What the Father Gives the Son
What the Father Gives the Son
I was fortunate to be born into a family that emphasized the importance of story.
The first story they told me was my name. Next came my great-grandfather cutting watermelon into quarters as he and my father walked a field in Kentucky. Then came my mother running and jumping on the basketball court, powerful and balanced.
Growing up, my little brother, Nathan, and I shared a room. Both Dad and Mom would come and read to us. They sat on the floor between our beds until one, or both, of us fell asleep to the cadence of their voices. When we moved to Pennsylvania fifteen years ago, Nathan and I were given our own rooms. Every night I made the short pilgrimage down the hall and crawled into the twin bed with Nathan as Dad read Harry Potter and the Goblet of Fire. Even when I was old enough to read the rest of the series by myself, I would still come and sit by the bed so Nathan and I could talk the next day at breakfast about the spells and creatures we’d listened to the night before.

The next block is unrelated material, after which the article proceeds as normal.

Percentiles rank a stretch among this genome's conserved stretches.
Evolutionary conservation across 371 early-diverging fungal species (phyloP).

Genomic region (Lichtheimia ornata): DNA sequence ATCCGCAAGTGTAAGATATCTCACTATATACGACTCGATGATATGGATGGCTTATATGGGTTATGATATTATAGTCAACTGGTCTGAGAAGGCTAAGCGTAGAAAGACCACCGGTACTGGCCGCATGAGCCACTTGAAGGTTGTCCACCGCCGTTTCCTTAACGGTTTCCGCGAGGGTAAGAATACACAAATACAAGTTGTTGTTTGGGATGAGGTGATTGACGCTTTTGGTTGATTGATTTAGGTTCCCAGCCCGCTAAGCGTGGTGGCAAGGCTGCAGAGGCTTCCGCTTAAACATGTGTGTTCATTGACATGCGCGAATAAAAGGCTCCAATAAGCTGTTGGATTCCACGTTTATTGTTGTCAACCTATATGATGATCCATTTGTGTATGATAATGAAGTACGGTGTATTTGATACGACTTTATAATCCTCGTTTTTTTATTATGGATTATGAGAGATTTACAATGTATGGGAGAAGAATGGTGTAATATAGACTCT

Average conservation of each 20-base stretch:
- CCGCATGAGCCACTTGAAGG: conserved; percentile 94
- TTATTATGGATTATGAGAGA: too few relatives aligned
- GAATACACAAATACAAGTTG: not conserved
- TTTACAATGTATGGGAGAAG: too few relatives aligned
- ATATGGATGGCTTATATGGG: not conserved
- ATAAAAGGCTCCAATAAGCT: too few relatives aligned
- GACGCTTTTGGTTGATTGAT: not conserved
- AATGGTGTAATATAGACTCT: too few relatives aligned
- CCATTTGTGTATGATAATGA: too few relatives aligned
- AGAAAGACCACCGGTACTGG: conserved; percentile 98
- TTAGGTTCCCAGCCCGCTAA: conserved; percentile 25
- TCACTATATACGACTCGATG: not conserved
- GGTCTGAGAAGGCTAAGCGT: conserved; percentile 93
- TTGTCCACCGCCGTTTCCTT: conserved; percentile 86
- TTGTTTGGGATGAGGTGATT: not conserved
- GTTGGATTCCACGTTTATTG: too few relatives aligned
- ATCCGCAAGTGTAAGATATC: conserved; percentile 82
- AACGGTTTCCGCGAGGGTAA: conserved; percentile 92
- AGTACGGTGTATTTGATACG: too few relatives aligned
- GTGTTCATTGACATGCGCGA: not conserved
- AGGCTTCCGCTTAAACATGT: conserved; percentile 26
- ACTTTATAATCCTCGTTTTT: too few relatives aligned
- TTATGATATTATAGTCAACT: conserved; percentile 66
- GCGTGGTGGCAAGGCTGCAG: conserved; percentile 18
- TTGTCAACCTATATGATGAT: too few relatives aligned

Coming of age in the rural culture of Appalachia, the people I found most interesting were those who could give me stories about the mountains and rivers that surrounded my home. These narratives rooted in place helped create an attachment, and consequently the desire, to celebrate my region. Having a father who is a practicing poet—my classmates and teachers tilted their heads when I announced this in third grade—showed me that it was possible to tell stories that others would read.
When I spend time with Dad picking blackcap raspberries, shooting baskets in the driveway, and walking up the water gaps that spill from the Allegheny Front, we discuss poems, possible fiction pieces, how art is necessary, and what it might represent. These kinds of conversations helped prepare me for my first year in the MFA program at Indiana University where I was asked to think about what I wanted my poetry to reveal and highlight.
I again return to how fortunate I was to be born into my family. After completing a draft of a poem at ten or eleven at night I call home to Tipton on FaceTime. I’ll read the poem to Dad who will say, “How about you send it over and we can look at the line breaks.” We’ll talk for twenty minutes and I’ll go to bed. Then after class the next day I’ll send him another draft and we work again. I have daily access to an editor who loves me so much he can tell me a poem has no hope, and I’ll have no fear in sending him another.
I only wish at this point I could help him with his poems. He brings me his early drafts, and I have nothing to say, other than I wish I could’ve created that image, or found a title that fit that well.
As I look forward into our now intertwined writing careers, I try and imagine when I will begin to repay him for all the work he has done for me. When I’m thirty and he’s sixty? Forty and seventy? Even then?